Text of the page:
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New accessories for oxygen test system

MOCON, Inc., manufacturer of package integrity instrumentation, is announcing three new accessories for its OpTech oxygen test system for food and pharmaceutical applications.

The OpTech technology uses an optical sensor that will “fluoresce” or give off light directly related to the amount of oxygen present in package headspace or dissolved oxygen in a liquid product.

The upgrades include a portability kit to enable mobile testing away from the lab, the ability to test packages with very little headspace—such as blisters and food packages with limited headspace—and the new ImPULSE™ sensor that has been engineered to work with opaque materials as well as with retort applications.

In addition to production line usage, the instrument's light weight and portability now makes it suitable for package testing throughout the distribution chain all the way to retail, if results from real life conditions are desired.

The second new option is a needle attachment (with fluorescing sensor material applied to its tip) for the OpTech® reader. By inserting the needle into very small headspace packages which cannot accommodate traditional testing methods, an accurate reading of oxygen concentration can be made without extracting a sample.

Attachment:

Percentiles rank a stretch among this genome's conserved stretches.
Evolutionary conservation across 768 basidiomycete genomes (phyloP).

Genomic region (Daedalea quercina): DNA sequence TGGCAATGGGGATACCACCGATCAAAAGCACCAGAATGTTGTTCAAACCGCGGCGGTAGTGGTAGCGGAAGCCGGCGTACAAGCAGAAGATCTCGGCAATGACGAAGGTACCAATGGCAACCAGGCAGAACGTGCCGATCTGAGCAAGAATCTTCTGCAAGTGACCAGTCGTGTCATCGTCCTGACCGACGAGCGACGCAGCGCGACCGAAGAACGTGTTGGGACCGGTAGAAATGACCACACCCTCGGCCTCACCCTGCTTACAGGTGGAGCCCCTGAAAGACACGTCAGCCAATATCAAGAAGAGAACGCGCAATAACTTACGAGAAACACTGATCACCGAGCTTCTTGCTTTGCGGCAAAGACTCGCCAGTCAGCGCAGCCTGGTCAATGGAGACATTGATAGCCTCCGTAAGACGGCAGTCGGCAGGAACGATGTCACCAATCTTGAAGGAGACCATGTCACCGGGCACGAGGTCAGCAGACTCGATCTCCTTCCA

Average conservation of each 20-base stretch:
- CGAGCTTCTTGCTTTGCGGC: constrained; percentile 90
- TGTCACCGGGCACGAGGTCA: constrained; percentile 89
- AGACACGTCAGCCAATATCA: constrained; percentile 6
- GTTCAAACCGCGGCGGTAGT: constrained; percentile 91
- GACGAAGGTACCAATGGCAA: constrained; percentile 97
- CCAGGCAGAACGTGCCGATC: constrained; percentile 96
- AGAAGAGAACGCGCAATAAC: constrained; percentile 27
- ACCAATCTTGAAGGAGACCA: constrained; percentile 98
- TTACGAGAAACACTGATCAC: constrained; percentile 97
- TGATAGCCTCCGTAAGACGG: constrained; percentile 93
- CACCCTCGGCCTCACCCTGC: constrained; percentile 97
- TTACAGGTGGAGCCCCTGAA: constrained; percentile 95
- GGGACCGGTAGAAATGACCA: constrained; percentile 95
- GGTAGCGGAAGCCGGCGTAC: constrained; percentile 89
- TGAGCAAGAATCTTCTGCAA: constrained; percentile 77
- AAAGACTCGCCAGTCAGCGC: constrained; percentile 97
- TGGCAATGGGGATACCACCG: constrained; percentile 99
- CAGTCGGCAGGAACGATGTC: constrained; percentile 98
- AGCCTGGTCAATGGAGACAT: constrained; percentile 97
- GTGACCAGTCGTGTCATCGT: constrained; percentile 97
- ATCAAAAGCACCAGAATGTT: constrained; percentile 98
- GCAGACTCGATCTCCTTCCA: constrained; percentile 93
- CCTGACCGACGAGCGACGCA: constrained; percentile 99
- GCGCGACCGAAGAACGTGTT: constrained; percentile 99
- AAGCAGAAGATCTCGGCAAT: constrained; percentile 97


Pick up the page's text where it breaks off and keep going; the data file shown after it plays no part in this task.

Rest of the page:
In addition to headspace measurement, it is also possible to measure the dissolved oxygen concentration in a liquid product with the needle attachment during the same test. This option works well in both laboratory and field testing scenarios.

The third option is a “first of its kind,” patent-pending ImPULSE™ sensor designed to work with packages incorporating opaque materials or retort packages. A tack with the fluorescent sensor material punctures the package and adheres via a self-sealing adhesive. The sensing material also is located on the self-sealing side.

When the package is punctured, a small hole is created. Oxygen from inside the package is now exposed to the sensor, which is sealed from the external environment. A reading is then taken through the transparent “head” of the tack. This system allows for measurements to be taken over time to determine the longer term effects of oxygen in a package.
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